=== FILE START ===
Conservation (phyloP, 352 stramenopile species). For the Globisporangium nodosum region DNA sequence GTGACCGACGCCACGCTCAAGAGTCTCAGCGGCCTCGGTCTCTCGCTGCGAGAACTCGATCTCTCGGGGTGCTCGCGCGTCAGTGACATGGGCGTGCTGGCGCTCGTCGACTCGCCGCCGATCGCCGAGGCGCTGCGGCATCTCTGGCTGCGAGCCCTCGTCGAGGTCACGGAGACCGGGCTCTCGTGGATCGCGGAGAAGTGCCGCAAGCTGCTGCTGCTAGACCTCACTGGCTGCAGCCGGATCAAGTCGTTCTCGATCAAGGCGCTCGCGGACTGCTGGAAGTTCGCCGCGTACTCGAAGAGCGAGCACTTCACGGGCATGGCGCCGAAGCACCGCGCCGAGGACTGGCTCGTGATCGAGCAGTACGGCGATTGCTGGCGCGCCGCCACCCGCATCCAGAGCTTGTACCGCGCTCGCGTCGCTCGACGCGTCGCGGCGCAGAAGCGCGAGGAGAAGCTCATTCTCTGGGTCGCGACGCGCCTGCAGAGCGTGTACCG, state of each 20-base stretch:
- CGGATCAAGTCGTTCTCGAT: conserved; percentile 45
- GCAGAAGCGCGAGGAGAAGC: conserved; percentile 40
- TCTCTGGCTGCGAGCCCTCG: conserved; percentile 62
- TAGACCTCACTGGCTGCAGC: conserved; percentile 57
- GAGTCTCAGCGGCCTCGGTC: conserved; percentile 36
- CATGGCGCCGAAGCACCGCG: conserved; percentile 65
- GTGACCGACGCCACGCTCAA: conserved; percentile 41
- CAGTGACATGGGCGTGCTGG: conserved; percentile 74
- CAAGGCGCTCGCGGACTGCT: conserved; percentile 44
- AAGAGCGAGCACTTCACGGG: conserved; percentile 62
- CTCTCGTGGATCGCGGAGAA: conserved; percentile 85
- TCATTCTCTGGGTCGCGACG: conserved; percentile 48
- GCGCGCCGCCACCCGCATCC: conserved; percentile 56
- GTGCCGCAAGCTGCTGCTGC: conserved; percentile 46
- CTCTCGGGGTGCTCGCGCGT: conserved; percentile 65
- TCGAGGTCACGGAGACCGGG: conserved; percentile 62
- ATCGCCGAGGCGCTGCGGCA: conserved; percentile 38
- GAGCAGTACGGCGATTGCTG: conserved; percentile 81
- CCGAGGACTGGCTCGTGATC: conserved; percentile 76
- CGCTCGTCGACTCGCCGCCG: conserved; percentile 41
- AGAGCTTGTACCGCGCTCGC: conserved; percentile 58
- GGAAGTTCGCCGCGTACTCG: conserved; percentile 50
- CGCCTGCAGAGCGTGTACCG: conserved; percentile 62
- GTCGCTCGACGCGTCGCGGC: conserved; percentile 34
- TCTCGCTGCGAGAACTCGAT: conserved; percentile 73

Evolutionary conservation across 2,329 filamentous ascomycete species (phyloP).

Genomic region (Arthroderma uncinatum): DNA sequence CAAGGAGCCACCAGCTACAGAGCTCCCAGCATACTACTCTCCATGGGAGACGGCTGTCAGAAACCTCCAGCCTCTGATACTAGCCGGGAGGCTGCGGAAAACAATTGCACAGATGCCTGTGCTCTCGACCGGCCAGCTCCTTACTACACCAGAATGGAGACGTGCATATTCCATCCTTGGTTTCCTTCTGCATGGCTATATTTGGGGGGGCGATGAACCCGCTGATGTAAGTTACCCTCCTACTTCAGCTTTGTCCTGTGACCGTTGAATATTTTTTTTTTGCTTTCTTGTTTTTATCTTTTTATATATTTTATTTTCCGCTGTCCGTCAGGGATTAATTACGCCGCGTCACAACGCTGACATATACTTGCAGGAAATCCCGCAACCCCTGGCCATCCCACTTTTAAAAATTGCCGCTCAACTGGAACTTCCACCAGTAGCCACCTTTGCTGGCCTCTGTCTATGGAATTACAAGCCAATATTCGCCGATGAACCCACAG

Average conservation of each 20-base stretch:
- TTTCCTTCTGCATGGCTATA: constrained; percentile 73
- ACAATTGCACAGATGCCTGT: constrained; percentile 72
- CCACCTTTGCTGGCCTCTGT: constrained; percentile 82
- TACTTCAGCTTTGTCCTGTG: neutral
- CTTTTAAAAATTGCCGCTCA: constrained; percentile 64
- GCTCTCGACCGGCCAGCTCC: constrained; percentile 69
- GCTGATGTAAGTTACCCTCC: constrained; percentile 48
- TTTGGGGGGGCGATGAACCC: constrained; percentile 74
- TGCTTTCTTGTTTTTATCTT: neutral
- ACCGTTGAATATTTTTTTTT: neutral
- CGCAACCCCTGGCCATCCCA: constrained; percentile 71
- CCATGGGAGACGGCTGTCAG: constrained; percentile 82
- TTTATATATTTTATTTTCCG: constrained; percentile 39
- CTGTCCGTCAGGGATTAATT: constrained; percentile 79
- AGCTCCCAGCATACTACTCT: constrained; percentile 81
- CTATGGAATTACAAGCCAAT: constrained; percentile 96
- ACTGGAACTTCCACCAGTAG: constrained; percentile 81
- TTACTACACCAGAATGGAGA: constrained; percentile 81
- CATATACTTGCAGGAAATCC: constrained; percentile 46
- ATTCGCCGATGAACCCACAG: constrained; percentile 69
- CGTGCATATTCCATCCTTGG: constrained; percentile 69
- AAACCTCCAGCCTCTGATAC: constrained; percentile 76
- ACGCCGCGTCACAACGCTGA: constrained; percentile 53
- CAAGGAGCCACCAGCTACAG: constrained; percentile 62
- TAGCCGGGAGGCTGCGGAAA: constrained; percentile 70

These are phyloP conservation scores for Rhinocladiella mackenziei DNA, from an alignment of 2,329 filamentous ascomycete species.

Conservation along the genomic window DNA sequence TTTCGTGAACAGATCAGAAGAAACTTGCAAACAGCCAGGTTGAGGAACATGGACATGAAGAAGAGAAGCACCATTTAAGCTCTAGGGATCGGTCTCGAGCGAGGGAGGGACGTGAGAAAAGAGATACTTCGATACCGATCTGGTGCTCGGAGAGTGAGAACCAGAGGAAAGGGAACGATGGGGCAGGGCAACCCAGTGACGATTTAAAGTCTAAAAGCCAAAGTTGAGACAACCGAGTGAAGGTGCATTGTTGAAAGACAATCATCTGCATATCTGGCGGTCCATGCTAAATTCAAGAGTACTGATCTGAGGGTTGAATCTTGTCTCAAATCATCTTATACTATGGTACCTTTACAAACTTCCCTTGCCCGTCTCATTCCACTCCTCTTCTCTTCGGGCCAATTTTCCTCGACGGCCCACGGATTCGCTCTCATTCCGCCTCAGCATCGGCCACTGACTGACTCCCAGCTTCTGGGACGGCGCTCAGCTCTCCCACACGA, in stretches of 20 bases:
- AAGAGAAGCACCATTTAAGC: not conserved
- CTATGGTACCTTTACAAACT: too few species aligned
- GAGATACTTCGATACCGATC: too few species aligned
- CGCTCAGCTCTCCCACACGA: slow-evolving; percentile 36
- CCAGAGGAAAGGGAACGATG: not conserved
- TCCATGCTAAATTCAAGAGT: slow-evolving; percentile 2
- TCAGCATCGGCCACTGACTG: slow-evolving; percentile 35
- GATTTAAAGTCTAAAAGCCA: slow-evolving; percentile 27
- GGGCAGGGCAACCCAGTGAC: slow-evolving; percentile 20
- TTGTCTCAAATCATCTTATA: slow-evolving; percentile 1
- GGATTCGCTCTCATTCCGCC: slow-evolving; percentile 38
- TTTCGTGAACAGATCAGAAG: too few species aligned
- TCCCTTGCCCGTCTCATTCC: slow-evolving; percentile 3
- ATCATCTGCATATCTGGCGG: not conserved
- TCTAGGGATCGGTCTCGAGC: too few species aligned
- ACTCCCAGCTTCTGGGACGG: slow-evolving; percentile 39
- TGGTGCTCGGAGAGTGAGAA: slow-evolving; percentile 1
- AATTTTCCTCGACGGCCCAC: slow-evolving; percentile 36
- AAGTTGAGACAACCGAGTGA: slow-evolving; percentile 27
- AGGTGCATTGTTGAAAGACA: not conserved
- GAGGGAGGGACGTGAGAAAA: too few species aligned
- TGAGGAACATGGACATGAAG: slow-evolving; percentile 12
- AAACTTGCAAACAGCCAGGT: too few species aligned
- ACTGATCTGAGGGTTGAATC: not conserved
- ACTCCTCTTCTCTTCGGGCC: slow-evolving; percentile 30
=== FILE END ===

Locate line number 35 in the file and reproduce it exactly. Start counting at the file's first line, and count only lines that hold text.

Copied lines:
- GCTCTCGACCGGCCAGCTCC: constrained; percentile 69